We will now apply the machinery already developed to a few concrete problems.
Proposition 1 Let be a compact abelian group and the rotation by . Then is uniquely ergodic (with the Haar measure invariant) if is dense in .
The proof is straightforward. Suppose is invariant with respect to rotations by . Then for , we have
for any , which means that must be Haar measure (which is unique).
Corollary 2 An irrational rotation of the unit circle is uniquely ergodic.
Theorem 3 Let be irrational and let be continuous and -periodic. Then
The proof of this theorem is evident when one considers as a function , notes that an irrational rotation is uniquely ergodic, and applies the criterion from last time.
Say that a sequence is equidistributed if for every interval ,
Theorem 4 (Weyl equidistribution theorem) If is irrational, then the sequence of fractional parts is equidistributed. More generally, for any , is equidistributed.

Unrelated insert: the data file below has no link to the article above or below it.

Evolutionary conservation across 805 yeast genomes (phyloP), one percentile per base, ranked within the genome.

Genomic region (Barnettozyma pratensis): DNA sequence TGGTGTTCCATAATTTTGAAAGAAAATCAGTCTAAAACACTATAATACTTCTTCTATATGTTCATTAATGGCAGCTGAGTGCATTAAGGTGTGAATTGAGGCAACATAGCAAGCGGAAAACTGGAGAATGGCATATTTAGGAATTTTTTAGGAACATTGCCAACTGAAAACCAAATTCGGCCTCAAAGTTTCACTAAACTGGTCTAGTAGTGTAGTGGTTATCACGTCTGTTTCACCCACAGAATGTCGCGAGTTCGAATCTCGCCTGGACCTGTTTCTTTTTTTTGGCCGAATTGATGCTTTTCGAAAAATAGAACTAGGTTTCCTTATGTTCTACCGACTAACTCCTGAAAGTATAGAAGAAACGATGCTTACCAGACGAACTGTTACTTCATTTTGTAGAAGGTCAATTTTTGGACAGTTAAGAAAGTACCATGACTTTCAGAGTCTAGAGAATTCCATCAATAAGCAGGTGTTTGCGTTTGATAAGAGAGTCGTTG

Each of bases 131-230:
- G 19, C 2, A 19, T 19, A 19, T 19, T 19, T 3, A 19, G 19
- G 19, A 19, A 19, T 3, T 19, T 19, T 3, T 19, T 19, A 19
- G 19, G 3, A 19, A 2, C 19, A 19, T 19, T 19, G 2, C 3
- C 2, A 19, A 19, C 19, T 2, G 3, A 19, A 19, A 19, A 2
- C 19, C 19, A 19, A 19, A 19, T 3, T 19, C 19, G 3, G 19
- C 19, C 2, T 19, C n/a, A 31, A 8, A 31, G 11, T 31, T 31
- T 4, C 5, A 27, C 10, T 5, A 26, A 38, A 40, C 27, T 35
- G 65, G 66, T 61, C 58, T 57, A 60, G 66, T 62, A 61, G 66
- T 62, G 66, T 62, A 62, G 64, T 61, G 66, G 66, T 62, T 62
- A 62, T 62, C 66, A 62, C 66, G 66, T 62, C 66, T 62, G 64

This would follow immediately if we had an analog of the boxed limit condition above for a step function, which we could take as the characteristic function of any interval , extended by periodicity. However, the previous theorem holds only for continuous. This is no matter; if is a step function, there are continuous with
and we find that for a step function ,
and a similar inequality for the , which proves the boxed equality for step functions, and implies the theorem.
Application: First digits of powers of 2
Now for another application.
I claim that ergodic theory will enable us to find the asyptotic proportions of first digits in the powers of 2. As it happens, they obey Benford’s law.
Now the integer has first digit if and only if there exists with i.e.
Theorem 5 Let be an integer. Then the asymptotic probability that has first digit is .
Indeed, , and the fractional part of this is in with probability by Weyl’s theorem.
Of course this generalizes to other bases, exponents, etc.